Orbiting Solar Panels to Shoot Energy to Earth in the Form of Laser Beams

Illustration for article titled Orbiting Solar Panels to Shoot Energy to Earth in the Form of Laser Beams

Solar energy is great in theory, but the problem is that panels need to face the sun, which is frequently behind clouds or shining down at some less-than-optimal angle. The solution? Put solar panels in space, of course! Duh!


That's just what the Japan Aerospace Exploration Agency (JAXA) has begun working on, actually. They are currently working on the hardware, and plan to have a Space Solar Power System (SSPS) up and running by 2030.

The setup would consist of a satellite-type object in orbit about 22,400 miles above the surface of the Earth. Terrifyingly, the satellite would convert the sun's rays into laser beams and shoot them down to base stations on Earth. Yes, lasers would fire down from space. But friendly lasers, so, you know, it's cool.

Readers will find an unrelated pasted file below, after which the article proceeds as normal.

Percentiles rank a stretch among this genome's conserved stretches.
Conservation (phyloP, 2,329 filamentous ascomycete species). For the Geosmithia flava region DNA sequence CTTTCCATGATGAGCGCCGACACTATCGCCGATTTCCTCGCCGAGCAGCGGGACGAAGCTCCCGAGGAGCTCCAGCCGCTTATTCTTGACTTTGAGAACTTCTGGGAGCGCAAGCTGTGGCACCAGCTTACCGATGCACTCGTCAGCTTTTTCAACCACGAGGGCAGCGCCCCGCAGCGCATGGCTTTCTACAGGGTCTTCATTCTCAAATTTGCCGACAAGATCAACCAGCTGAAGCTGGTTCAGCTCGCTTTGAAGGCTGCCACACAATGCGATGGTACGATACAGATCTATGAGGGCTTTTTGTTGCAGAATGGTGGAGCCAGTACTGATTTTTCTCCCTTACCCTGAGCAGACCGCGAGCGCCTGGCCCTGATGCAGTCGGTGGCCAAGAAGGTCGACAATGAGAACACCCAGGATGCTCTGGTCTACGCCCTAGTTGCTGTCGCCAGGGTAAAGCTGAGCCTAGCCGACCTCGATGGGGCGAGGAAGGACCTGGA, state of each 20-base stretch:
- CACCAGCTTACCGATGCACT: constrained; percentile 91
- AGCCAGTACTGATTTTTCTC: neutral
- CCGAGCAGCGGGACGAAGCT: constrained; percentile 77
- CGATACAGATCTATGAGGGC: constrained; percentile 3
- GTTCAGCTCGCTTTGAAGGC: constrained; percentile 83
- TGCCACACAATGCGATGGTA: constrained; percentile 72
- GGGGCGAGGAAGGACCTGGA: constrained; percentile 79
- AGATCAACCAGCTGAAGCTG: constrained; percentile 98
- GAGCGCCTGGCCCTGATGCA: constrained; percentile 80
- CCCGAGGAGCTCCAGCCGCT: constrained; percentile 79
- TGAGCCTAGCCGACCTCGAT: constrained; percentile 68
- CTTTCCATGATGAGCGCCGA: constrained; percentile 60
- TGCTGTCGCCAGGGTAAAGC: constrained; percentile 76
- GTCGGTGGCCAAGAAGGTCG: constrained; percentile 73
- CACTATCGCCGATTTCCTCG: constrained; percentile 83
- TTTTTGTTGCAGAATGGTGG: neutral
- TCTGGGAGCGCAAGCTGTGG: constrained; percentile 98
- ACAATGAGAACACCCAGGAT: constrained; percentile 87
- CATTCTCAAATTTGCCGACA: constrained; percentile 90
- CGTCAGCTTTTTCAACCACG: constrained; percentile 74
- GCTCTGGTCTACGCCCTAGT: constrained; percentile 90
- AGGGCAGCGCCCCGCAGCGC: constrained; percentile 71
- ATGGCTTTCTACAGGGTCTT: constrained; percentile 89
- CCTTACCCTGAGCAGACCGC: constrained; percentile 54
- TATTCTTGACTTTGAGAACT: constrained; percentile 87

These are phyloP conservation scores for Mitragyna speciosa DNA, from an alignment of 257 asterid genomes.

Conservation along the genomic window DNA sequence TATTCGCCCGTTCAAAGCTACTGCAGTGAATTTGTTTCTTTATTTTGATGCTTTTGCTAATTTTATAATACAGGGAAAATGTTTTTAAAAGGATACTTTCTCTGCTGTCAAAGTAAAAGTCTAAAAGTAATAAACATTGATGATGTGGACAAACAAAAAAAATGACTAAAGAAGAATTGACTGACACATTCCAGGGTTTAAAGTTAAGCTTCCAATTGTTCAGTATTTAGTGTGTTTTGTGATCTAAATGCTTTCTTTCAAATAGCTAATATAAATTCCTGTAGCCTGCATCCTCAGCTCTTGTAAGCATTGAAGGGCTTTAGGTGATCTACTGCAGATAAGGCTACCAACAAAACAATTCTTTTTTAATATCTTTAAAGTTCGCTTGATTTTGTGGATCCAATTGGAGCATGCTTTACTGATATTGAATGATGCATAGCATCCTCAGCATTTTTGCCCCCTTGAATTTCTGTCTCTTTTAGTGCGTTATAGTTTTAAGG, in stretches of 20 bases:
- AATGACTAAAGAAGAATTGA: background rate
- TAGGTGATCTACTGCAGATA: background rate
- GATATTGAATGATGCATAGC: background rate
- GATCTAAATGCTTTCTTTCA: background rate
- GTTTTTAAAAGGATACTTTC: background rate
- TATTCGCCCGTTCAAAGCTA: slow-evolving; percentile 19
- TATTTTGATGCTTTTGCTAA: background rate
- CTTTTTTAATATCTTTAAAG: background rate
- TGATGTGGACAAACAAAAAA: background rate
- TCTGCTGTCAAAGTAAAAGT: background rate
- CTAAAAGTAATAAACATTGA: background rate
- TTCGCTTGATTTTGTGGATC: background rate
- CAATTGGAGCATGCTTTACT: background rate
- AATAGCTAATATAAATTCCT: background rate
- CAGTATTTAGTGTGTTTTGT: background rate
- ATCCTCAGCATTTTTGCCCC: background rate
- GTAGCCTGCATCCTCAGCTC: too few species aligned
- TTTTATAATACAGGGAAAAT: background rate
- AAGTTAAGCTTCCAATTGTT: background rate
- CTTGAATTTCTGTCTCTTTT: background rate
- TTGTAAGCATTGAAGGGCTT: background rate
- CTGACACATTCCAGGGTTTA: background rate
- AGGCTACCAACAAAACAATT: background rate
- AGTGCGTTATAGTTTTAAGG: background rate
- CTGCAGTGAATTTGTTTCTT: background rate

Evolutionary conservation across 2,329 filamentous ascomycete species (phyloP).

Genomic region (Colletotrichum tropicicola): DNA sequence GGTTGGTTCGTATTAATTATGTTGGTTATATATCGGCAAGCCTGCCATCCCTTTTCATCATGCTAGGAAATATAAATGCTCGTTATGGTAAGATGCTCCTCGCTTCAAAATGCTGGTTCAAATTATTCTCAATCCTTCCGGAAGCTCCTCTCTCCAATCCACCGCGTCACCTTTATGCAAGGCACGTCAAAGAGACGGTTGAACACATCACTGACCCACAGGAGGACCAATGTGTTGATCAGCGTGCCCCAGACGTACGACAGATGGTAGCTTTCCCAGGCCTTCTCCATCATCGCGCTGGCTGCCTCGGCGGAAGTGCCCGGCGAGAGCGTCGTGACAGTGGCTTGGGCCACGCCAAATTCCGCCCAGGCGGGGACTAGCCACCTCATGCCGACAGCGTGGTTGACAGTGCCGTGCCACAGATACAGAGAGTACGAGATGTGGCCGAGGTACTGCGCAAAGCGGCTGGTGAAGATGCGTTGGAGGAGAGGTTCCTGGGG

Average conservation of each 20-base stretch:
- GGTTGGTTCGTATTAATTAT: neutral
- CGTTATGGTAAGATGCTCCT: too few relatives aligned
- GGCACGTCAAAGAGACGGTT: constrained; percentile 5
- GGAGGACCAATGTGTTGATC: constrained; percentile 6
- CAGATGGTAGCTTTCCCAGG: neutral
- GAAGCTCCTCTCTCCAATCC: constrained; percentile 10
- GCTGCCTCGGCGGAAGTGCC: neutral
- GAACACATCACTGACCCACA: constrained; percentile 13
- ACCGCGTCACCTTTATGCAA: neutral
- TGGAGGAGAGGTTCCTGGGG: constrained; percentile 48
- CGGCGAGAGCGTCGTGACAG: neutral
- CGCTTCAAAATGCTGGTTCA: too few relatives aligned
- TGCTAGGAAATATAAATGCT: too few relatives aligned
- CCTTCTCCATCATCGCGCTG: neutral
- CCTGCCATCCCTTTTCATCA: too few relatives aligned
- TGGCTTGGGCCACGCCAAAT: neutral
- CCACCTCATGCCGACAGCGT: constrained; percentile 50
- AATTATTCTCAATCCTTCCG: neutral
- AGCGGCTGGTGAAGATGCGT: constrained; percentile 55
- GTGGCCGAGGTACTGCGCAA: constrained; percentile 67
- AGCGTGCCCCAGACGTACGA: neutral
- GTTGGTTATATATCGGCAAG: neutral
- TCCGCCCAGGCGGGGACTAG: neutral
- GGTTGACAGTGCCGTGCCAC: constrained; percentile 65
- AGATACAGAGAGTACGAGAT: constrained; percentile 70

On February 20th, JAXA is going to begin testing these crazy laser beam transmitters designed to send the precious energy down from orbit. It's a long ways away from this actually being put into use, but researchers claim that when all is said and done, one of these things in orbit can provide basically free power to a whopping 500,000 homes, so we say take all the time you need. Sounds great to us. [Hokkaido Shimbun via Pink Tentacle]


@HoboZero & @ripfire4: If the satellite is orbiting anywhere other than between the Earth and the Sun then yes, you are adding to the net energy level of the planet.

I would assume you would have a geostationary orbit for these for the sake of making the transmission consistent, so there would be a few hours of extra sunlight to these things every day. Greener, but still bad. Just put the frickin' solar panels on the ground, skip the loss from solar/laser/electric energy state changes and get yourself more efficiency and less pollution in the process.